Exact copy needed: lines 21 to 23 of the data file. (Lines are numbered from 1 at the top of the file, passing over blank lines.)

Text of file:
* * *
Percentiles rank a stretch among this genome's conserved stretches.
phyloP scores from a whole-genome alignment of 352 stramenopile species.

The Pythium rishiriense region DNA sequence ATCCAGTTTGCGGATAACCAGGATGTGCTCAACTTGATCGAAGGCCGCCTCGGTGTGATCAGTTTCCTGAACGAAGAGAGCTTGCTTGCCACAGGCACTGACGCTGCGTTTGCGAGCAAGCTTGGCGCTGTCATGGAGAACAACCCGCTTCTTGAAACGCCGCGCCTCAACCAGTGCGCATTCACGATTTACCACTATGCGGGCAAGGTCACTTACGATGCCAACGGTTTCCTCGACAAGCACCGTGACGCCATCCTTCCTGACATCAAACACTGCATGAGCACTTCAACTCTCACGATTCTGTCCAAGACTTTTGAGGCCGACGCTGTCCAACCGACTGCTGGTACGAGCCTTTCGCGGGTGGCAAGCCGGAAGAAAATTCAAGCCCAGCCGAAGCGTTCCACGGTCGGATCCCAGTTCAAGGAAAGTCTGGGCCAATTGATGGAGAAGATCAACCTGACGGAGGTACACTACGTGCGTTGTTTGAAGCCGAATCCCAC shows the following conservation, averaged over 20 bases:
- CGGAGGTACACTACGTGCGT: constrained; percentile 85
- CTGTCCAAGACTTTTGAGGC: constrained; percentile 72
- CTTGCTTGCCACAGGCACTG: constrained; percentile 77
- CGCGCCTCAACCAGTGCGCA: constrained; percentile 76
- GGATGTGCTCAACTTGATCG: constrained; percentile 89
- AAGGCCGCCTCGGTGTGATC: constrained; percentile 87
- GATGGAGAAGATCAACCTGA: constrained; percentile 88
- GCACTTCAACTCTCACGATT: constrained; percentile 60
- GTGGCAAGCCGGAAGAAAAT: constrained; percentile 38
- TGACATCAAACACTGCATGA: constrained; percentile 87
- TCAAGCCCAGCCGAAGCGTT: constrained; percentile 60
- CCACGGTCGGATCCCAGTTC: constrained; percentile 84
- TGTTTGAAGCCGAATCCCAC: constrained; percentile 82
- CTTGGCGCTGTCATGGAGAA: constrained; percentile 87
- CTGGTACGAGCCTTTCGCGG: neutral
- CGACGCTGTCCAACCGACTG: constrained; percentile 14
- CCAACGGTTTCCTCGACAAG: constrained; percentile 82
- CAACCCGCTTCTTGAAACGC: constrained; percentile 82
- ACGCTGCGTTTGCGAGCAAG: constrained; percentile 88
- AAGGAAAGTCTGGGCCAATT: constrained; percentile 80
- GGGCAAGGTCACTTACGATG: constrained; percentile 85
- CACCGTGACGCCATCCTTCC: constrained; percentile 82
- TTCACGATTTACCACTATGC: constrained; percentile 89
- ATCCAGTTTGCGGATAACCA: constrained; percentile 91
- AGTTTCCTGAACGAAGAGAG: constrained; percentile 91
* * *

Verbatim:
- CAACCCGCTTCTTGAAACGC: constrained; percentile 82
- ACGCTGCGTTTGCGAGCAAG: constrained; percentile 88
- AAGGAAAGTCTGGGCCAATT: constrained; percentile 80